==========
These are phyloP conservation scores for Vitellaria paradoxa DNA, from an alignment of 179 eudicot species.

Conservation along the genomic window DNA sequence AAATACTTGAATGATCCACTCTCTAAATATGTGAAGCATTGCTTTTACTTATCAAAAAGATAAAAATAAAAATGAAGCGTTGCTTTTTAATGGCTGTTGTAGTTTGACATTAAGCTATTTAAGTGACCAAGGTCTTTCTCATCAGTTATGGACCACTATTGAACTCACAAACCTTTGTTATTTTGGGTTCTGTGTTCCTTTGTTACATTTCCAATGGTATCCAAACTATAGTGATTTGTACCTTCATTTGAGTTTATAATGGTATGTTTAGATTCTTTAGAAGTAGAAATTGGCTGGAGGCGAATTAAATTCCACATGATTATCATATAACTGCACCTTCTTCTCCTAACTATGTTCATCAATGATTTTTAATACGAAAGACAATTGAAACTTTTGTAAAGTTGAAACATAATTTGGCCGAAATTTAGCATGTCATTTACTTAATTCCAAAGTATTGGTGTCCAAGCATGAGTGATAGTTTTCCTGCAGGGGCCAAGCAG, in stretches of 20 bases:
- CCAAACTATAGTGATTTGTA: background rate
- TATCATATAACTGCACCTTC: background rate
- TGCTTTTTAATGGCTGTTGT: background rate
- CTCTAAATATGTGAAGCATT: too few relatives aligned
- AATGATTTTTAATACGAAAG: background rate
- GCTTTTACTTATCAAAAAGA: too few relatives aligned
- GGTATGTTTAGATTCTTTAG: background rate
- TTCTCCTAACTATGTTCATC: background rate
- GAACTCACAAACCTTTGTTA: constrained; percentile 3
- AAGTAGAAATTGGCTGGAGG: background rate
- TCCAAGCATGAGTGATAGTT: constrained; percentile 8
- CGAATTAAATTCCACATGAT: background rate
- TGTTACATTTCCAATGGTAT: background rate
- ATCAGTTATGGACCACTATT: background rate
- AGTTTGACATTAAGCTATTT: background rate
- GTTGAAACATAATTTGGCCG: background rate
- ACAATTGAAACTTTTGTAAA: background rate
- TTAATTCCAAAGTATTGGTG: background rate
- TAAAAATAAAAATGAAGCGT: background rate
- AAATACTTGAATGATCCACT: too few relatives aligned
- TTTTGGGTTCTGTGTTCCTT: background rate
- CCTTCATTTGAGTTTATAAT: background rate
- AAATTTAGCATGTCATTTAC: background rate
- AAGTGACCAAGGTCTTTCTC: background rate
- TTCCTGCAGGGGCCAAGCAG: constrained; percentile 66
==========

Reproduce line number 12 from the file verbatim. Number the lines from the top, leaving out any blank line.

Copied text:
- AAGTAGAAATTGGCTGGAGG: background rate